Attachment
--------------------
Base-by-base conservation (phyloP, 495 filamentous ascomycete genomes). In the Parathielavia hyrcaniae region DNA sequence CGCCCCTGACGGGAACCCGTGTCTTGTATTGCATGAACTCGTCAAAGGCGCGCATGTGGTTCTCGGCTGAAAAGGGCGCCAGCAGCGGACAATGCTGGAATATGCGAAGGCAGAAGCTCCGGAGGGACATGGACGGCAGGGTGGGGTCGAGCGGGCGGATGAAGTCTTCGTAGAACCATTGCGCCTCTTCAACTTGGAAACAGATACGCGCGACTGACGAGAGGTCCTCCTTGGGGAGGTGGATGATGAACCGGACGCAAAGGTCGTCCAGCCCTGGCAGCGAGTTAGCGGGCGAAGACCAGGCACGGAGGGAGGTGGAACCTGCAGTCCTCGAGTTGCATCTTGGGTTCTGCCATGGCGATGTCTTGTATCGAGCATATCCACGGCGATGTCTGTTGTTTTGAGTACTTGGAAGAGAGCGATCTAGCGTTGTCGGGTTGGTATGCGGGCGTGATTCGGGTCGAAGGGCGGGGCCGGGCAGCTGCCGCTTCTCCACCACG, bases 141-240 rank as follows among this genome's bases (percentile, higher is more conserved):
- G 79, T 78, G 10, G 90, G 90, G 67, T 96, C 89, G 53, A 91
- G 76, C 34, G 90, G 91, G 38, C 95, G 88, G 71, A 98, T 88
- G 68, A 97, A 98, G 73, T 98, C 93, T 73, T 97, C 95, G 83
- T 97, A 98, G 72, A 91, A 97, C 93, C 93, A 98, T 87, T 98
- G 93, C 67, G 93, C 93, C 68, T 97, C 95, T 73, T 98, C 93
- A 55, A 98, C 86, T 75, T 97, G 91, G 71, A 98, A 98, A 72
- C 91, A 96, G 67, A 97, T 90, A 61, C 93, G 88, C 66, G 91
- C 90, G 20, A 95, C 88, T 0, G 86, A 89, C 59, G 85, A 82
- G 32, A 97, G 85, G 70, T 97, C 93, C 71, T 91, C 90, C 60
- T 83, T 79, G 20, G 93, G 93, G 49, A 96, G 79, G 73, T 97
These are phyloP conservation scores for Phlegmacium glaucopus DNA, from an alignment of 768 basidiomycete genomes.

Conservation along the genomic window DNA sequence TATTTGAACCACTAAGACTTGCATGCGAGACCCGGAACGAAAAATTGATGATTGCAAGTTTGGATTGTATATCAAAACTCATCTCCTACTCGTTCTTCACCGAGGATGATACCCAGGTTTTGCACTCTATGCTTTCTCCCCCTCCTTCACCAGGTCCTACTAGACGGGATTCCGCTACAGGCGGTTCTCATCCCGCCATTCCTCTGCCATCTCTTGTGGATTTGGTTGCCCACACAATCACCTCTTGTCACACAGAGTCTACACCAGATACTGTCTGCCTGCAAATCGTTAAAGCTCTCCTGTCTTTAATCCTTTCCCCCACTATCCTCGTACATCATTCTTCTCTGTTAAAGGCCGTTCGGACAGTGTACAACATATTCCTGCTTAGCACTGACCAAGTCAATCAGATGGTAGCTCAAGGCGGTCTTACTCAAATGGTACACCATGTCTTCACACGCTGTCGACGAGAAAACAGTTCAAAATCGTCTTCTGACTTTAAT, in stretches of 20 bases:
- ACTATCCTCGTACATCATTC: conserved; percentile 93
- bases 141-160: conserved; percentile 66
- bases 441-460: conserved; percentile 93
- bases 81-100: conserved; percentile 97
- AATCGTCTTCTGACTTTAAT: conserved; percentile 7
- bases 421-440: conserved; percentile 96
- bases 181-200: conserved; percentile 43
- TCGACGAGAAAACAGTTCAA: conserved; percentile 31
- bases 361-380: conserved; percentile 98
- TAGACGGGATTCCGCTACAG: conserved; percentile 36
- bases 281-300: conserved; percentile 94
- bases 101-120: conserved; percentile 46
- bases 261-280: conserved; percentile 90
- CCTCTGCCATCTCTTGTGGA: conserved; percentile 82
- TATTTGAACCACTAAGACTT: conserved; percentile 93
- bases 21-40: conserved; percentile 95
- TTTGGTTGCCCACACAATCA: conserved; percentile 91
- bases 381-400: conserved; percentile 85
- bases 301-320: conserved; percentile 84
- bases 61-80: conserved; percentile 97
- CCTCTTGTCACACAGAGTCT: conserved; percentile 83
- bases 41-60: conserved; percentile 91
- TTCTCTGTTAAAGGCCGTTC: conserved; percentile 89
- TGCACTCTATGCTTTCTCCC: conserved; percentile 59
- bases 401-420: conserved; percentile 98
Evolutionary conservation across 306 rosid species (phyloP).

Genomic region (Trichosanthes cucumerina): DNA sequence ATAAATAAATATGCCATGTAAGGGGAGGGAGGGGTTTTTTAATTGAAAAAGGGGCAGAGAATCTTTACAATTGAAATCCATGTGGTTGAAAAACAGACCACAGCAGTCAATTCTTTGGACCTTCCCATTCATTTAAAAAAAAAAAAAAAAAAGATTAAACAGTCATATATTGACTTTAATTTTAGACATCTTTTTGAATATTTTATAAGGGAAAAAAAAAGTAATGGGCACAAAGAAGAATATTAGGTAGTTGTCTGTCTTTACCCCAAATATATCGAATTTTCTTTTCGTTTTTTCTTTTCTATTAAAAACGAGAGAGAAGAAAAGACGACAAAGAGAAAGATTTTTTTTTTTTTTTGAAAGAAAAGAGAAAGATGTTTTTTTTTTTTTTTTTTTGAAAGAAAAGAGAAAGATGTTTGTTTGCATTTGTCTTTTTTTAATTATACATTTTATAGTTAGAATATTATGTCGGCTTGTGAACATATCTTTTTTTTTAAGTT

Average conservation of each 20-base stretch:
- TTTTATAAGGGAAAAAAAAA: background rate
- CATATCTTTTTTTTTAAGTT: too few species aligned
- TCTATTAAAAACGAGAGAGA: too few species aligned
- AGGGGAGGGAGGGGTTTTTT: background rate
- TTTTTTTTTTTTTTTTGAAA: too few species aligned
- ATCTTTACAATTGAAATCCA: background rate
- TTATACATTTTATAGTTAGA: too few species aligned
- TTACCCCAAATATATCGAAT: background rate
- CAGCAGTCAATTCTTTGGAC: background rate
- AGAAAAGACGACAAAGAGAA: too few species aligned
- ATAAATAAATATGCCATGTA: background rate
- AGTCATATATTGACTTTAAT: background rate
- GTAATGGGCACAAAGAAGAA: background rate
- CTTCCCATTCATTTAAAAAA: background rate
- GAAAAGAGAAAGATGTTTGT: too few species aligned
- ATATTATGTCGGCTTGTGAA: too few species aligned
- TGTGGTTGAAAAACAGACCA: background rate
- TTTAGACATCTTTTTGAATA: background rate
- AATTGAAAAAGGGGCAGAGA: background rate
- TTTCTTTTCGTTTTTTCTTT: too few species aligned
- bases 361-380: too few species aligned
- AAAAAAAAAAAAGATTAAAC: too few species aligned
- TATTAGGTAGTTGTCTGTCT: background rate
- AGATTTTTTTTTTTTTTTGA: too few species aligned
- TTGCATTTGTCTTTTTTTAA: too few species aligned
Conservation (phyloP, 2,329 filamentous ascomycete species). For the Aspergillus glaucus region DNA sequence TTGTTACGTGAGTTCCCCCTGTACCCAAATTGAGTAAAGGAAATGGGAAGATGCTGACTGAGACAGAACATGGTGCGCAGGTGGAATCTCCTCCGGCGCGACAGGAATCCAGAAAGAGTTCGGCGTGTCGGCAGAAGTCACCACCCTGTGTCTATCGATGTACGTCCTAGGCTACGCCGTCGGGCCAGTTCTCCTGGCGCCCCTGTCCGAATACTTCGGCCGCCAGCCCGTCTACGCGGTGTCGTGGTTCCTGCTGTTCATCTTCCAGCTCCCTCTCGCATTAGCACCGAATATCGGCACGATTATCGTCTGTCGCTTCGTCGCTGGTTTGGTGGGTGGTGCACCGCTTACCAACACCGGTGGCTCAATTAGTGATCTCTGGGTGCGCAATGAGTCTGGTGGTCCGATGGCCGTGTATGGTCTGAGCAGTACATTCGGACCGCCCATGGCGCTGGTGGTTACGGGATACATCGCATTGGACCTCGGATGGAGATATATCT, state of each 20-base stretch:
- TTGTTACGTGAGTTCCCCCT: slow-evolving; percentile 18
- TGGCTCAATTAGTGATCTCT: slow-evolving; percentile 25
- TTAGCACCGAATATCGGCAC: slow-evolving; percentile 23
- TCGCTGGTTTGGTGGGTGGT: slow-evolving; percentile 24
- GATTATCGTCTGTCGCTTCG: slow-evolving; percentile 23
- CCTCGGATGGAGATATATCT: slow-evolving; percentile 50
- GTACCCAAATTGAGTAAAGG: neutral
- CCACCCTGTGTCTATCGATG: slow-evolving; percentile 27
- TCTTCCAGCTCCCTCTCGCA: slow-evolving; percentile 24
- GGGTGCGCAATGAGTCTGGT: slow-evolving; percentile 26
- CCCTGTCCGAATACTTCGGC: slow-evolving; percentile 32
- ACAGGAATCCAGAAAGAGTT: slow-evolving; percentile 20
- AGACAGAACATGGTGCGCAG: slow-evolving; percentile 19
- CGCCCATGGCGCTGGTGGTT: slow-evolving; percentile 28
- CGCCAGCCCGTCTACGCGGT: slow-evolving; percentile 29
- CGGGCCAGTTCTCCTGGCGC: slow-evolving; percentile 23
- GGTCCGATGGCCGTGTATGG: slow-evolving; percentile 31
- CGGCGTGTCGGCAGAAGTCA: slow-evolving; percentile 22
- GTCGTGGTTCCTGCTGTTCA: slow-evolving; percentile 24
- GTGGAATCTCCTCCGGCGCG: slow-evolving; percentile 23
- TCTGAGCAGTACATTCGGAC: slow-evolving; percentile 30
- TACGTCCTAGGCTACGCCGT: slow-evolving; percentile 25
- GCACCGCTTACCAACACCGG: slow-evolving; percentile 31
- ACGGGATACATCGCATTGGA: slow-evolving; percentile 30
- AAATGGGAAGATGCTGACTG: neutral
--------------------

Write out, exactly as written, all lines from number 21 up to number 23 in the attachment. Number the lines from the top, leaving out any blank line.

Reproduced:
- TCGACGAGAAAACAGTTCAA: conserved; percentile 31
- bases 361-380: conserved; percentile 98
- TAGACGGGATTCCGCTACAG: conserved; percentile 36